After George Macy's death in 1956, his wife, Helen (1904-1978), took over and directed the operations of the LEC until 1968. From 1968 until 1970, the club was operated by her son, Jonathan Macy, and other family members. In 1970, the LEC (together with The Heritage Press and The Heritage Club), was sold to Boise Cascade Corporation. Boise Cascade sold it to Ziff-Davis Publishing Company. Ziff-Davis sold it to Cardavon Press. Cardavon operated the LEC with limited success for most of the 1970's, finally putting it on the block for sale.
Founded in Eugene, Oregon, fine press printer Sandy Tilcock has over 30 years’ experience designing and producing limited-edition books, broadsides, commemorative awards and other forms. Her work, built on a long-standing relationship with her faithful Vandercook 219 hand-cranked cylinder press, is known for its elegance, precision, and the sensitive integration of text and image. The press’s work is rooted in traditional forms and methods of setting words on paper. It is about creating beautiful, valued artifacts, always in service to the text. Any imagery is carefully selected to honor the author’s words.
Daniel B. Updike, the founder of the Merrymount Press, trained as a printer at the Riverside Press, but soon turned his attention to typographic design. In 1893 he founded a typographic design studio, and in 1896 he founded the Merrymount Press, both in Boston. Though a commercial establishment, the Press always maintained a reputation for its high design standards, especially with regard to typography. Initially, the Merrymount Press printed very much in the tradition of William Morris's Kelmscott Press, but Updike later drew on models from the 17th to the 19th centuries. In addition to issuing books under its own imprint, the Press also printed books for other publishers. It continued in operation until 1941.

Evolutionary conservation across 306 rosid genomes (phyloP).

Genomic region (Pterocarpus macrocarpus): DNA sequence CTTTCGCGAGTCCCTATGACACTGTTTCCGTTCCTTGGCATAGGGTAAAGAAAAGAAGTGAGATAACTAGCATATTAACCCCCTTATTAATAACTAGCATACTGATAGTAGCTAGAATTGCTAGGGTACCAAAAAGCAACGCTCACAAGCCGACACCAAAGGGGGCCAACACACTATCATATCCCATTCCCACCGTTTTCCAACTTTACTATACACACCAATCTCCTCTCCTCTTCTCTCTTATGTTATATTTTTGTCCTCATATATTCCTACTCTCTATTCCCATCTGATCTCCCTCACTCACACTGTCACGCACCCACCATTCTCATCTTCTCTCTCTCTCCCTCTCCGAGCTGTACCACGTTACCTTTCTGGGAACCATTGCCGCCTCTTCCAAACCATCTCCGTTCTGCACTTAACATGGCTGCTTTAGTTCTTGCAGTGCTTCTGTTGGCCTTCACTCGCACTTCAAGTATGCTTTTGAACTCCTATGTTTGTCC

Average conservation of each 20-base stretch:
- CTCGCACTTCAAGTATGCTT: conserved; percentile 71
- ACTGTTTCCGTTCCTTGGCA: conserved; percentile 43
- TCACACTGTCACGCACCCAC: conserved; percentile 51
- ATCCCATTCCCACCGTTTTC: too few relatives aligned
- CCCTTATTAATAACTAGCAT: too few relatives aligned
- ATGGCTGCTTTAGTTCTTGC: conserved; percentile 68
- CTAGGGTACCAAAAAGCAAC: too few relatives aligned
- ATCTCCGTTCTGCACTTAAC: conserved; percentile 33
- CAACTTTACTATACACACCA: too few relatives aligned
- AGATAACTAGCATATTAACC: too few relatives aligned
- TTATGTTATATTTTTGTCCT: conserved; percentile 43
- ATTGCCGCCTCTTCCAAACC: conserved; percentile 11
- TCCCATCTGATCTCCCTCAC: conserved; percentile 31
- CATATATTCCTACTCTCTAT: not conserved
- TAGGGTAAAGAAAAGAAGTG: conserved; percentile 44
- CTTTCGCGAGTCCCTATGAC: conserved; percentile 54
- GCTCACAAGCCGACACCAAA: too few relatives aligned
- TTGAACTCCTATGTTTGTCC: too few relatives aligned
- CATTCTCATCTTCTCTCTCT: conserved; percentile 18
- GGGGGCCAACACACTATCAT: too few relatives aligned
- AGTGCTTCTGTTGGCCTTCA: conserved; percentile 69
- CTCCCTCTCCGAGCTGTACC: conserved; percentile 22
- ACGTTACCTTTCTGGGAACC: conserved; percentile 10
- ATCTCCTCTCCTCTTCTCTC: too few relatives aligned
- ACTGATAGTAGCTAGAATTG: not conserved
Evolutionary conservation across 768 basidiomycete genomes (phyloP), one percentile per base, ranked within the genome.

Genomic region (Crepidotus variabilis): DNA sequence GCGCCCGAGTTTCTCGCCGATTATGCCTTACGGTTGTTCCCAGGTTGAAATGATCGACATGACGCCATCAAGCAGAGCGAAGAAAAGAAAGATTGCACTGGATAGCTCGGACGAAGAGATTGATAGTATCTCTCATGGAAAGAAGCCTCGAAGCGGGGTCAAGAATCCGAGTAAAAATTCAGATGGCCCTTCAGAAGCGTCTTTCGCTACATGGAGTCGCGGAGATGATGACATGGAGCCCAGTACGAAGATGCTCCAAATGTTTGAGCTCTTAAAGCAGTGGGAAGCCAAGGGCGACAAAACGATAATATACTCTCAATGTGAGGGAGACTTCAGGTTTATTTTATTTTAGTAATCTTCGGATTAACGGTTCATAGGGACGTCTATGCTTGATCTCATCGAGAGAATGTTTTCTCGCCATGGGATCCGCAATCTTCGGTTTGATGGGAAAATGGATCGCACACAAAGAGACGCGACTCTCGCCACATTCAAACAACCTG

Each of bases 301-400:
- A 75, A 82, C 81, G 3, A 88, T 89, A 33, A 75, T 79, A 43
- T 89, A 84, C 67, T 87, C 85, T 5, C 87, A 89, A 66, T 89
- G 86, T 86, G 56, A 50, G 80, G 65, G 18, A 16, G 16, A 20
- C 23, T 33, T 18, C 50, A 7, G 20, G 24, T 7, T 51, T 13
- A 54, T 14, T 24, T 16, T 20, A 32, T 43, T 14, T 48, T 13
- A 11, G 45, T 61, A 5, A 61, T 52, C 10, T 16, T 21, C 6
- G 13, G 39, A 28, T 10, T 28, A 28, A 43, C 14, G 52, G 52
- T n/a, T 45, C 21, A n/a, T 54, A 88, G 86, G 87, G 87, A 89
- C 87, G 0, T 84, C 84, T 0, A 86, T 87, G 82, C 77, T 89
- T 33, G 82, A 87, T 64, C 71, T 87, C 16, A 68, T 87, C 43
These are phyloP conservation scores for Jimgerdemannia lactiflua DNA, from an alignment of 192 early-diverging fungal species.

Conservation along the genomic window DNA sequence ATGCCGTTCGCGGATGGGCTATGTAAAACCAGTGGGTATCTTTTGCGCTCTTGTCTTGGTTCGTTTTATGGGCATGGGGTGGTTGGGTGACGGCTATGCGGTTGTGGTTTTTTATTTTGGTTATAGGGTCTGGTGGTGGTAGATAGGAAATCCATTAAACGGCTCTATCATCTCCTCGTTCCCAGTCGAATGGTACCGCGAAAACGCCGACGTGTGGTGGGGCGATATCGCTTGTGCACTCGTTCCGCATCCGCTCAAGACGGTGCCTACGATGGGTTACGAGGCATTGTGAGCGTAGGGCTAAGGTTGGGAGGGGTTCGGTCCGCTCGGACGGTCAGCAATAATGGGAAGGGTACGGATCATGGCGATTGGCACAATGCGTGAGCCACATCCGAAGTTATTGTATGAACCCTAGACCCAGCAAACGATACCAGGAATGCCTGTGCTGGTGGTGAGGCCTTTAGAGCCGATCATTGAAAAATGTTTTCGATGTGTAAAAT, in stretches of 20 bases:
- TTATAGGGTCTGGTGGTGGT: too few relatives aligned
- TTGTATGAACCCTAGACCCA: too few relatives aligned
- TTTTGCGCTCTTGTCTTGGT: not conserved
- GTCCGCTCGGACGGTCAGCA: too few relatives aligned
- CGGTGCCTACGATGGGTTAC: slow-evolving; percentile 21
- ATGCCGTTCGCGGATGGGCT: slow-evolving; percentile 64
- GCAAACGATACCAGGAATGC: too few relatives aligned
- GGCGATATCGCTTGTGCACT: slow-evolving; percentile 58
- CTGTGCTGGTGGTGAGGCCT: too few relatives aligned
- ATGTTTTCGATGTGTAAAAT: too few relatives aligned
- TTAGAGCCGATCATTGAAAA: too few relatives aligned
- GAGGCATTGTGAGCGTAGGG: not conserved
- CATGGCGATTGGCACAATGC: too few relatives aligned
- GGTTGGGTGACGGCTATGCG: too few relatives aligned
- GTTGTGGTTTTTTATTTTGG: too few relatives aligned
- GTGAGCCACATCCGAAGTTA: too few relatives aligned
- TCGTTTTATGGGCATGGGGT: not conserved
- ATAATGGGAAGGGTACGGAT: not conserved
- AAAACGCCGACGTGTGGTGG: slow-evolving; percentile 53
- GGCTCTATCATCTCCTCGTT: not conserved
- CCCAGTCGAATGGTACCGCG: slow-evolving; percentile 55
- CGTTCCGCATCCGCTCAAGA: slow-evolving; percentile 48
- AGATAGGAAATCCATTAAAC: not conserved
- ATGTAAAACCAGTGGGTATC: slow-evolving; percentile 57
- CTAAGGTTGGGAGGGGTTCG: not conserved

Thomas Bird Mosher established the Mosher Press in Portland, Maine, in 1891, and continued printing until his death in 1923. After Mosher's death, the Press was run by his secretary, Flora Lamb. Mosher Press books take their inspiration from the restrained elegance of the Daniel Press, preferring simplicity of design to the more exuberant aesthetic of contemporary presses such as Kelmscott and Vale. By keeping the price of his books comparatively low and his print runs comparatively high, Mosher ensured that many little-known and out-of-print works were made available to an American audience, even if this often meant printing them without the author's knowledge or permission.
John Henry Nash was one of the founders of the Californian tradition of fine press printing. From 1916 Nash produced books both independently and on commission for the Limited Editions Club, the Book Club of California, and other clients. The design of his books was strongly under the influence of William Morris and the Kelmscott Press. From 1938-1943, John Henry Nash formed the University of Oregon Library Press where he supervised the design and composition of books selected by students.
The Perishable Press, located in Mount Horeb, Wisconsin, was founded in 1964 by Walter Hamady, who in 1966 joined the art faculty at the University of Wisconsin. The Perishable Press was one of the earliest fine presses to produce most of its work on a Vandercook proofing press (rather than a traditional cast-iron press). Many Perishable Press books are notable for their innovative use of paper – in addition to the Perishable Press, Hamady also operated the Shadwell Paper Mill – and for Hamady's rambling, light-hearted, but highly informative colophons. Hamady's role as a teacher made the Perishable Press highly influential, with many of his students founding presses working in a very similar tradition.